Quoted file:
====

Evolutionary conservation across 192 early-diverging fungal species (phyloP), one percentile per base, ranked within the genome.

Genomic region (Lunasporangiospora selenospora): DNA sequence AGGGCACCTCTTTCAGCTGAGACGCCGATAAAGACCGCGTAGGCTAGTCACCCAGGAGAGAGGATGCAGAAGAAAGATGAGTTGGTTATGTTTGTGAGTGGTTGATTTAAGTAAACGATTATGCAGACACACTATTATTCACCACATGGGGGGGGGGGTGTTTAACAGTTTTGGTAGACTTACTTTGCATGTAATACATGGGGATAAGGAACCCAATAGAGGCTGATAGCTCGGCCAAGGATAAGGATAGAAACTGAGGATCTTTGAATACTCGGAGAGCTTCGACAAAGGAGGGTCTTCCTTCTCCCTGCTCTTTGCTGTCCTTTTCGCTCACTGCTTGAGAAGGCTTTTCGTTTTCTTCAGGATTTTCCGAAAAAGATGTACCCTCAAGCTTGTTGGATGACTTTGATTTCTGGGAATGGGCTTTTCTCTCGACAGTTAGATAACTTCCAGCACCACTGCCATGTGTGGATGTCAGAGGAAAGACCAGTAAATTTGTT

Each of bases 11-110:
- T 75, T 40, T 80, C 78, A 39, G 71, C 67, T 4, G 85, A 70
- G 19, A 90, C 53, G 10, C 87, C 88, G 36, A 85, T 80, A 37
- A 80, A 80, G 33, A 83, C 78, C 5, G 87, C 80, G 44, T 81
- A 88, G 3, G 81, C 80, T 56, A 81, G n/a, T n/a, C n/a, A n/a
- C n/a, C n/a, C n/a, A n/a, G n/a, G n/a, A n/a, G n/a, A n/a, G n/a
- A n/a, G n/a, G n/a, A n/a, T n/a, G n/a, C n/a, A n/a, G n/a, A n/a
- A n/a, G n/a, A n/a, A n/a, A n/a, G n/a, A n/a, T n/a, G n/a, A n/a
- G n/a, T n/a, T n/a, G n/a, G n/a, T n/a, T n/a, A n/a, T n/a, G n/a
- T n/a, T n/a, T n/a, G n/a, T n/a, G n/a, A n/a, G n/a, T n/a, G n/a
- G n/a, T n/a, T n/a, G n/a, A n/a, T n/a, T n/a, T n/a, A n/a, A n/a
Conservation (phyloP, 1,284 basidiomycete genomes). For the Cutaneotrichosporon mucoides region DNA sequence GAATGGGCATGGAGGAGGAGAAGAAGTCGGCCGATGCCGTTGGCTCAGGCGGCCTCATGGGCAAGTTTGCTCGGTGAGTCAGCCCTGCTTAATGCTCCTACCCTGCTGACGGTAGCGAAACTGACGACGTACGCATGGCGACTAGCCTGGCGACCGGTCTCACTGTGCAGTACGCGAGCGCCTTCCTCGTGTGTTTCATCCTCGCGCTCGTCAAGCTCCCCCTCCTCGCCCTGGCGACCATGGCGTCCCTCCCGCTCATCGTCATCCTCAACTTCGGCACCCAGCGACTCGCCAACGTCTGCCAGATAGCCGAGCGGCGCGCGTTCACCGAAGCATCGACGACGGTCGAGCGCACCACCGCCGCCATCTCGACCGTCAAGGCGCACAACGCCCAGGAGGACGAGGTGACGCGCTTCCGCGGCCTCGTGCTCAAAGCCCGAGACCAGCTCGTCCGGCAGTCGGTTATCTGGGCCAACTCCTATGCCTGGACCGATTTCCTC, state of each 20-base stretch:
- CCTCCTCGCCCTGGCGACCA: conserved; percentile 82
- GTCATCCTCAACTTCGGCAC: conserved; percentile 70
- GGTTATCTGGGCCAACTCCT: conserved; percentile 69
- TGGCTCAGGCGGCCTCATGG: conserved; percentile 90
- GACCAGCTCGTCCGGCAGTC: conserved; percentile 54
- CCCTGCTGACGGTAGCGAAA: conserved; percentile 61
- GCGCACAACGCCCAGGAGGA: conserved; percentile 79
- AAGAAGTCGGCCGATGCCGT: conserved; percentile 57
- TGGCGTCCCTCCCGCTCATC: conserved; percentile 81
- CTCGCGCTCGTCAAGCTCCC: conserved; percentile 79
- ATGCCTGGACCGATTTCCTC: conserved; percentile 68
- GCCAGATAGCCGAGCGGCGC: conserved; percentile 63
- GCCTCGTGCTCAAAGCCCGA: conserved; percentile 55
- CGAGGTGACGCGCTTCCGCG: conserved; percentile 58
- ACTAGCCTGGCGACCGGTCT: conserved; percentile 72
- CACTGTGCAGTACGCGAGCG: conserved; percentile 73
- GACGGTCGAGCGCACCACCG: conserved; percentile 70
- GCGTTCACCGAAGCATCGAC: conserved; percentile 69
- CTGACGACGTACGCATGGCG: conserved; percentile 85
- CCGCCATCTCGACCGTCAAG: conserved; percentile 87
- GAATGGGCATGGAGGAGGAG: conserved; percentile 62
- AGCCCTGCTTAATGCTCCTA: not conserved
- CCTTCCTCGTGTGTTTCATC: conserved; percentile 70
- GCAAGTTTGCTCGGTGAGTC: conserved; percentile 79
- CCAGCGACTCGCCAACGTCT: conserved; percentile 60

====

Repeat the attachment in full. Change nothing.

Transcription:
Evolutionary conservation across 192 early-diverging fungal species (phyloP), one percentile per base, ranked within the genome.

Genomic region (Lunasporangiospora selenospora): DNA sequence AGGGCACCTCTTTCAGCTGAGACGCCGATAAAGACCGCGTAGGCTAGTCACCCAGGAGAGAGGATGCAGAAGAAAGATGAGTTGGTTATGTTTGTGAGTGGTTGATTTAAGTAAACGATTATGCAGACACACTATTATTCACCACATGGGGGGGGGGGTGTTTAACAGTTTTGGTAGACTTACTTTGCATGTAATACATGGGGATAAGGAACCCAATAGAGGCTGATAGCTCGGCCAAGGATAAGGATAGAAACTGAGGATCTTTGAATACTCGGAGAGCTTCGACAAAGGAGGGTCTTCCTTCTCCCTGCTCTTTGCTGTCCTTTTCGCTCACTGCTTGAGAAGGCTTTTCGTTTTCTTCAGGATTTTCCGAAAAAGATGTACCCTCAAGCTTGTTGGATGACTTTGATTTCTGGGAATGGGCTTTTCTCTCGACAGTTAGATAACTTCCAGCACCACTGCCATGTGTGGATGTCAGAGGAAAGACCAGTAAATTTGTT

Each of bases 11-110:
- T 75, T 40, T 80, C 78, A 39, G 71, C 67, T 4, G 85, A 70
- G 19, A 90, C 53, G 10, C 87, C 88, G 36, A 85, T 80, A 37
- A 80, A 80, G 33, A 83, C 78, C 5, G 87, C 80, G 44, T 81
- A 88, G 3, G 81, C 80, T 56, A 81, G n/a, T n/a, C n/a, A n/a
- C n/a, C n/a, C n/a, A n/a, G n/a, G n/a, A n/a, G n/a, A n/a, G n/a
- A n/a, G n/a, G n/a, A n/a, T n/a, G n/a, C n/a, A n/a, G n/a, A n/a
- A n/a, G n/a, A n/a, A n/a, A n/a, G n/a, A n/a, T n/a, G n/a, A n/a
- G n/a, T n/a, T n/a, G n/a, G n/a, T n/a, T n/a, A n/a, T n/a, G n/a
- T n/a, T n/a, T n/a, G n/a, T n/a, G n/a, A n/a, G n/a, T n/a, G n/a
- G n/a, T n/a, T n/a, G n/a, A n/a, T n/a, T n/a, T n/a, A n/a, A n/a
Conservation (phyloP, 1,284 basidiomycete genomes). For the Cutaneotrichosporon mucoides region DNA sequence GAATGGGCATGGAGGAGGAGAAGAAGTCGGCCGATGCCGTTGGCTCAGGCGGCCTCATGGGCAAGTTTGCTCGGTGAGTCAGCCCTGCTTAATGCTCCTACCCTGCTGACGGTAGCGAAACTGACGACGTACGCATGGCGACTAGCCTGGCGACCGGTCTCACTGTGCAGTACGCGAGCGCCTTCCTCGTGTGTTTCATCCTCGCGCTCGTCAAGCTCCCCCTCCTCGCCCTGGCGACCATGGCGTCCCTCCCGCTCATCGTCATCCTCAACTTCGGCACCCAGCGACTCGCCAACGTCTGCCAGATAGCCGAGCGGCGCGCGTTCACCGAAGCATCGACGACGGTCGAGCGCACCACCGCCGCCATCTCGACCGTCAAGGCGCACAACGCCCAGGAGGACGAGGTGACGCGCTTCCGCGGCCTCGTGCTCAAAGCCCGAGACCAGCTCGTCCGGCAGTCGGTTATCTGGGCCAACTCCTATGCCTGGACCGATTTCCTC, state of each 20-base stretch:
- CCTCCTCGCCCTGGCGACCA: conserved; percentile 82
- GTCATCCTCAACTTCGGCAC: conserved; percentile 70
- GGTTATCTGGGCCAACTCCT: conserved; percentile 69
- TGGCTCAGGCGGCCTCATGG: conserved; percentile 90
- GACCAGCTCGTCCGGCAGTC: conserved; percentile 54
- CCCTGCTGACGGTAGCGAAA: conserved; percentile 61
- GCGCACAACGCCCAGGAGGA: conserved; percentile 79
- AAGAAGTCGGCCGATGCCGT: conserved; percentile 57
- TGGCGTCCCTCCCGCTCATC: conserved; percentile 81
- CTCGCGCTCGTCAAGCTCCC: conserved; percentile 79
- ATGCCTGGACCGATTTCCTC: conserved; percentile 68
- GCCAGATAGCCGAGCGGCGC: conserved; percentile 63
- GCCTCGTGCTCAAAGCCCGA: conserved; percentile 55
- CGAGGTGACGCGCTTCCGCG: conserved; percentile 58
- ACTAGCCTGGCGACCGGTCT: conserved; percentile 72
- CACTGTGCAGTACGCGAGCG: conserved; percentile 73
- GACGGTCGAGCGCACCACCG: conserved; percentile 70
- GCGTTCACCGAAGCATCGAC: conserved; percentile 69
- CTGACGACGTACGCATGGCG: conserved; percentile 85
- CCGCCATCTCGACCGTCAAG: conserved; percentile 87
- GAATGGGCATGGAGGAGGAG: conserved; percentile 62
- AGCCCTGCTTAATGCTCCTA: not conserved
- CCTTCCTCGTGTGTTTCATC: conserved; percentile 70
- GCAAGTTTGCTCGGTGAGTC: conserved; percentile 79
- CCAGCGACTCGCCAACGTCT: conserved; percentile 60